No idea what I’m talking about?
Growth mindset is the belief that you can learn and improve your abilities through practice. People who have a growth mindset don’t see mistakes as failure but as an attempt at learning. They are resilient and they will try again, try harder or try a different way until they achieve a goal.
People with a fixed mindset on the other hand, believe that you’re either good or bad at something, that intelligence is something innate and can’t be changed. When they make mistakes they get discouraged and tend to give up.
Encouraging a growth mindset is especially important for school children, so that they understand that learning is a process and that everyone has their own rhythm.
If you’re trying to raise a bi-literate child you might have heard - or said it yourself:
“I’m bad at reading.”
“I’ll never be able to read as well in English as I do in…”
“Maybe reading is just not her thing.”
“I’ve never been a reader either.”
“Reading in a second language will just confuse him.”
“We’ll just stick with one language instead.”
“I’m not a teacher, I can’t do anything to help.”
“She struggles, so now she hates reading.”
“Teaching them to read in a second language is too much of a chore and they resist it.”
If you want to cultivate growth mindset in your home, start by adopting the mantra “Not yet”. Whenever your child says “I’m not good at this”, reply “Well, not yet, but you’re learning.”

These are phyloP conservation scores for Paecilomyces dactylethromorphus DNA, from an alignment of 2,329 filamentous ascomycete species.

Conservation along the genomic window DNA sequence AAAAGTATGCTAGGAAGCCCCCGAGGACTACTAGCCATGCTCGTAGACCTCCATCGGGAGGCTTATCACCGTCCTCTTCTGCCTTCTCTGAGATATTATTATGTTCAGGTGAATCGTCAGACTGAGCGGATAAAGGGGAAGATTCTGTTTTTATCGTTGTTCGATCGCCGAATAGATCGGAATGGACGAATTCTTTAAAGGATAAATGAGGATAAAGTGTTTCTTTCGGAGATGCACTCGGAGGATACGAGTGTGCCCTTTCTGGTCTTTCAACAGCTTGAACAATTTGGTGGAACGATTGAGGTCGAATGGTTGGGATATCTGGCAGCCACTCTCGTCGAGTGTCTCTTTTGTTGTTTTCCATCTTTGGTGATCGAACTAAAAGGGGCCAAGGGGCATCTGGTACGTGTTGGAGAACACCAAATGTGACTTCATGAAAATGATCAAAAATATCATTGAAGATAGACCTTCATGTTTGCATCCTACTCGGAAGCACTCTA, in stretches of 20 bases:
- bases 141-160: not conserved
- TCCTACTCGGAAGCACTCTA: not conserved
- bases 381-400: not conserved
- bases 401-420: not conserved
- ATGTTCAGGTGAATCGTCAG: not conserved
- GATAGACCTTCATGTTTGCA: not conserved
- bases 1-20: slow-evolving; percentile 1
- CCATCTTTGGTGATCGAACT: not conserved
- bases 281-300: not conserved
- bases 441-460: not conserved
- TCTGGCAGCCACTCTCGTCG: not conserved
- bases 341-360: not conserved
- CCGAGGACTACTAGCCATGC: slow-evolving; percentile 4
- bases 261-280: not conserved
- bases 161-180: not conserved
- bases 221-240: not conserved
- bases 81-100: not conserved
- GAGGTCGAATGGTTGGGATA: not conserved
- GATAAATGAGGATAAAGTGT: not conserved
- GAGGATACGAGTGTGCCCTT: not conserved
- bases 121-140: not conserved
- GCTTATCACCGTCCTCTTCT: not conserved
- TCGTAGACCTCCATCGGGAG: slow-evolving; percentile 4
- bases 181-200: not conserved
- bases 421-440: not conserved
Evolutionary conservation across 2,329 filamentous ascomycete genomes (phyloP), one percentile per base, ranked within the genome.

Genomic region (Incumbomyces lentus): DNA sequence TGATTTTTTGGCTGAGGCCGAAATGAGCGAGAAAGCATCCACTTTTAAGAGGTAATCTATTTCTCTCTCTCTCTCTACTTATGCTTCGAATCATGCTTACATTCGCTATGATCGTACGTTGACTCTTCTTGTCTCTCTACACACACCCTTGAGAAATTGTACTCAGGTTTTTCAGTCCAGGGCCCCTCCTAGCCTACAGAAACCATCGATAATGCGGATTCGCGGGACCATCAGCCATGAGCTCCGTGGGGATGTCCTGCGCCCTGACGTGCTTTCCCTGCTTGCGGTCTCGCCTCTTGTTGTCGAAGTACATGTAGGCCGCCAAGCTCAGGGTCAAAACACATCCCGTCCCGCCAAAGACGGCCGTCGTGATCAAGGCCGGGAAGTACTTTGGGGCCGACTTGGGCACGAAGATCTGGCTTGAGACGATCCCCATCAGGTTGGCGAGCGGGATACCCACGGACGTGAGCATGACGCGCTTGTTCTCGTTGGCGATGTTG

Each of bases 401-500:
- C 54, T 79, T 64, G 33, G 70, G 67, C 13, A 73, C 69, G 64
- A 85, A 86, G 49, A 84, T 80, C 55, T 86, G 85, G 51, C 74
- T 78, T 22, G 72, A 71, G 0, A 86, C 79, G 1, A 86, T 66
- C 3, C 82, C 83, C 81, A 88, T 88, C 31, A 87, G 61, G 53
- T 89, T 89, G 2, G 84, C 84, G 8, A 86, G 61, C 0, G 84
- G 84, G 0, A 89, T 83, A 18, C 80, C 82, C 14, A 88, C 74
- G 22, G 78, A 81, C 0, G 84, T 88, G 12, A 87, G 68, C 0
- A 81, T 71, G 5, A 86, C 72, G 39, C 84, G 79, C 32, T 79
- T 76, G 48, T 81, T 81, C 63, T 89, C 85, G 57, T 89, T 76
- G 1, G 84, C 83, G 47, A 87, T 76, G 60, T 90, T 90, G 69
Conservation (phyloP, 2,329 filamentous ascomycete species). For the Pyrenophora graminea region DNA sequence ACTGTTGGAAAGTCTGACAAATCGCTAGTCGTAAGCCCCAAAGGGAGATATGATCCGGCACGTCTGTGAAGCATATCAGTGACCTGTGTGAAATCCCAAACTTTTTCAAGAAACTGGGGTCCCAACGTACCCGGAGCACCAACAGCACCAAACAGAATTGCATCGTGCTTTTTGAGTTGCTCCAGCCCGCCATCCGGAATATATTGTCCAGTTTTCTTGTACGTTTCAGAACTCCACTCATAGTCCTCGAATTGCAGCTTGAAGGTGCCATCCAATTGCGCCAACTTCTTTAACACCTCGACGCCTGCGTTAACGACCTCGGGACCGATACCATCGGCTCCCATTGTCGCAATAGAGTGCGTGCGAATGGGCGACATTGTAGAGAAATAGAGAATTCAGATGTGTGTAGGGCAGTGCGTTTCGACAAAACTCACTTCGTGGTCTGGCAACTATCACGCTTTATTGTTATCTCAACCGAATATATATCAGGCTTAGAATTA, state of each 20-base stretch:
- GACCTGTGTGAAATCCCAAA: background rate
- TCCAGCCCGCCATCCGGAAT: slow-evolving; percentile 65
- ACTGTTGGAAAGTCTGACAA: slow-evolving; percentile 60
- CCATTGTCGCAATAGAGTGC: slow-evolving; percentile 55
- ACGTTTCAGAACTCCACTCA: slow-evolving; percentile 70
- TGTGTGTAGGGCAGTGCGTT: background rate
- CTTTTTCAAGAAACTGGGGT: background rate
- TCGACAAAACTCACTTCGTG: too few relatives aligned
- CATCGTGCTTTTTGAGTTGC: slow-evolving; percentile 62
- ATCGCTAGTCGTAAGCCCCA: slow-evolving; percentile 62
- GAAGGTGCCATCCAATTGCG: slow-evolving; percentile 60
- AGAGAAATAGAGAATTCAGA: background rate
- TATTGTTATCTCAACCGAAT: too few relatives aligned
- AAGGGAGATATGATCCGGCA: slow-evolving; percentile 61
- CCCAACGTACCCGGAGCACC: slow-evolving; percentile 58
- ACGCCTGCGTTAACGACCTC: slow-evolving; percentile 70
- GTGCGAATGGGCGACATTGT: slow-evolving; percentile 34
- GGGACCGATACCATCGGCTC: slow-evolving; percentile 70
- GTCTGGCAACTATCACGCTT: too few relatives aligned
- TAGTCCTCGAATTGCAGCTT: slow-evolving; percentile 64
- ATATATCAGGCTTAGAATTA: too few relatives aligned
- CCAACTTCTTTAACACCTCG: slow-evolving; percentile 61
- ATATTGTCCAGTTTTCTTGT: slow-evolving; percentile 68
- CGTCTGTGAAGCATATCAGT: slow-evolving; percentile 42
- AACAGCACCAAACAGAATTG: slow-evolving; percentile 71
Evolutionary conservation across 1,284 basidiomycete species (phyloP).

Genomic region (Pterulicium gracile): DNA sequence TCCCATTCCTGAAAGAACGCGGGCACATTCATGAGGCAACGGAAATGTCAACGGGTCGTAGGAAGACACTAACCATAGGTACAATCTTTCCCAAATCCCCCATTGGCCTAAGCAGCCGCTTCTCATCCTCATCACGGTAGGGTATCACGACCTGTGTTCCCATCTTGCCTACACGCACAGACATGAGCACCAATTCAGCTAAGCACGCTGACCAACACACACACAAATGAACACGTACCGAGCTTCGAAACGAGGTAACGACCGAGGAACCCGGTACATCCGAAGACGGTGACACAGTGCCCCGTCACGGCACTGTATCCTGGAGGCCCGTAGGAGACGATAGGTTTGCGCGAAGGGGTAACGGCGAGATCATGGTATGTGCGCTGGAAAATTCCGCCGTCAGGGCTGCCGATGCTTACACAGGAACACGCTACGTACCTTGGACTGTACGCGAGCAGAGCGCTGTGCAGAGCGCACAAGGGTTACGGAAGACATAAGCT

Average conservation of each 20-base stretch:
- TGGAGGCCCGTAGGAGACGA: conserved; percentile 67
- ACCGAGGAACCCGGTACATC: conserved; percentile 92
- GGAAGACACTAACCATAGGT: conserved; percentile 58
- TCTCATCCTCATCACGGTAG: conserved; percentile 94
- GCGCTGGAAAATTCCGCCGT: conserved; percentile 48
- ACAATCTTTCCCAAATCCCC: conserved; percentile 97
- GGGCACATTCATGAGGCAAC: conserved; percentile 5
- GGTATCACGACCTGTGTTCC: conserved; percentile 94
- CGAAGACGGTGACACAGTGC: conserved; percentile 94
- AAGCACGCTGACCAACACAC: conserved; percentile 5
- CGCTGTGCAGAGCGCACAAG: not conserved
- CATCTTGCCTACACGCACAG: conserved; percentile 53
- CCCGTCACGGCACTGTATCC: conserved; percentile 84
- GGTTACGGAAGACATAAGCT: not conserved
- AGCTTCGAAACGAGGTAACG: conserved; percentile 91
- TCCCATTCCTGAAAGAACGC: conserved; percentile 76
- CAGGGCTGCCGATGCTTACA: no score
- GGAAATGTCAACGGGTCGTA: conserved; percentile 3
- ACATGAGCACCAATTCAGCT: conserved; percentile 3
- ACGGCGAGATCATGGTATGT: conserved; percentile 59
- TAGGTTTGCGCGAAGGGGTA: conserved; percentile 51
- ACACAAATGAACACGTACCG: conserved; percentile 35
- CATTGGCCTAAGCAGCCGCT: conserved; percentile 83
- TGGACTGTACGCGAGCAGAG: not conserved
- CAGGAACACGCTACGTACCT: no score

When you think “This is not going well, I have no clue what I’m doing”, try thinking “How can I figure this out? Who can I ask for help?”
The way you praise them has tremendous impact on how they behave. “Oh, you’re so clever” or “You’re a natural, like daddy” tells them that they were just born like that, no effort involved. When they struggle and make mistakes they’ll feel like they’ve failed and that they’re not as clever as you thought.
Instead, praise their hard work, their improvement, creative thinking or willingness to try. Make sure they understand that their brains are growing and need time to make new connections. Talk about times when you learned to do something new and difficult. Talk about their favorite athlete or actor and how they had to overcome barriers.
Success comes with resilience and hard work. Reading and writing well (especially in more than one language) takes time and consistent practice.
Mindset, by Carol Dweck and her TED talk on The Power of Believing That You Can Improve
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